Ciabatta (naturally leavened)

CIABATTA (naturally leavened)
“named after its distinctive shape, ciabatta or “slipper” is one of the newest breads to come out of Italy, and one of the most popular in the Unites States. At least two Italian bakers claim to have invented ciabatta, and its origins have been traced to both the Lake Como region and Trentino. One theory holds that the rustic bread may have been the result of a baker adding too much water to a dough and then continuing the baking process anyway, which would have created a final result like the ciabatta: flat and long, with a large and open crumb cell structure.” 
-Michel Suas
      -Advanced Bread And Pastry-A Professionals approach


Almost every bakery in America makes Ciabatta these days. Our Durum is based on it, and shares many of the same characteristics. When we opened, we chose to do something different, and that’s where our durum comes from. Ciabatta is a yeasted bread. Sometimes, it’s made with various yeasted starters, sometimes with a little sourdough. I don’t know of any bakeries making it 100% naturally leavened, but why not?

Once upon a time, much like France, Germany and any other great European baking nation, Natural Leavening would’ve been used to leaven bread exclusively. The French call it “Levain”. Germans “Sauerteig”. Italians “biga naturale”. Americans any of the above or simply sourdough. All of these very traditional pre-ferments or starters are the same, but very different. The way it is manipulated creates different flavors and textures in the bread. The Italians and French don’t want sourness in their bread, considering it a defect. Commercial yeast didn’t exist until the industrial revolution. It was made in a factory, so it doesn’t seem to be too much of a stretch to think that any bread could be made with sourdough.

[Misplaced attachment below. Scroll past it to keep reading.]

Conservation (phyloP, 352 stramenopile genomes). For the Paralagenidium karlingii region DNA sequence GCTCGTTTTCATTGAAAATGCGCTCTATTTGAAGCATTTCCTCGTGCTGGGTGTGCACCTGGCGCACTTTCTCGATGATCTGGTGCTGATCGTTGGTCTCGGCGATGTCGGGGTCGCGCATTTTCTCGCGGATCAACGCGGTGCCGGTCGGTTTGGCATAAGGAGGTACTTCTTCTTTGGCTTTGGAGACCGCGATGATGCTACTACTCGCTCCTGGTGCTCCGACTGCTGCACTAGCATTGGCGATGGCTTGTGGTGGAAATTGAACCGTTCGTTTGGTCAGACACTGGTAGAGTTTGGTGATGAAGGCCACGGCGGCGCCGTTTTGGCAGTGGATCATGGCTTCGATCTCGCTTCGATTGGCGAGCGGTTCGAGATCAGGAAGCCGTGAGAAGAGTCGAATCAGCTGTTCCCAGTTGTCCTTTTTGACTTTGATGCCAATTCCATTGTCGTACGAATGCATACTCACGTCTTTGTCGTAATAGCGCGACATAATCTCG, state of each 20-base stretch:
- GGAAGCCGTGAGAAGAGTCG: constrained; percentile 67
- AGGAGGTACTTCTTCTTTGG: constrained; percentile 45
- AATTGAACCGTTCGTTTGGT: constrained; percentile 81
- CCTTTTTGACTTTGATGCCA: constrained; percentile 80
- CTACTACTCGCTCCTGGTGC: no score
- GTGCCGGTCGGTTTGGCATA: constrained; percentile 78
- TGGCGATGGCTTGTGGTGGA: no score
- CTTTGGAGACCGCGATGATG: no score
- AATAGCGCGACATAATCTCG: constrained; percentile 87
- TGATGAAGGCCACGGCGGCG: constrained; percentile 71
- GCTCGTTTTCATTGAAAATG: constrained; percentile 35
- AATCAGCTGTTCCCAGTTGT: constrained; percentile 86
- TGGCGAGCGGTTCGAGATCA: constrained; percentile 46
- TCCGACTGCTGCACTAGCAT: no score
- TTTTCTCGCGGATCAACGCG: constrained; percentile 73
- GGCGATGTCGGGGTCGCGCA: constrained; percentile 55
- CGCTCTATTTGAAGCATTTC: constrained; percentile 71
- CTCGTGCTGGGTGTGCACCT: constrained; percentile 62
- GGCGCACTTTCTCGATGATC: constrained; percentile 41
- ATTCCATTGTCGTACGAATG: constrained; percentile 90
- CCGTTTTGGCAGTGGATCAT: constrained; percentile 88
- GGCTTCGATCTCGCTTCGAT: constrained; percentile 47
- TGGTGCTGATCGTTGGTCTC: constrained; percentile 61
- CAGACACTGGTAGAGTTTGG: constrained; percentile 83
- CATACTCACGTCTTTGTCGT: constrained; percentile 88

This months bread will be made like Ciabatta, but it’ll be 100% Biga Naturale. Sourdough. Naturally leavened. A new version of Ciabatta? How about just a good loaf of bread? I hesitate to call it sourdough, because of the connotation it gives. This shouldn’t be overly sour. It should have many of the same texture nuances of a sourdough bread, but hopefully it won’t be overly sour.


First version. Unfortunately, some of the loaves stuck to the proofing linen, and I lost quite a bit of volume as a result. These are some of the “good” ones. Nice hole structure. Tastes great, with slight acidity. I hesitate calling this Ciabatta, because frankly, it doesn’t really taste like it, but it is a great loaf of bread!





AP flour

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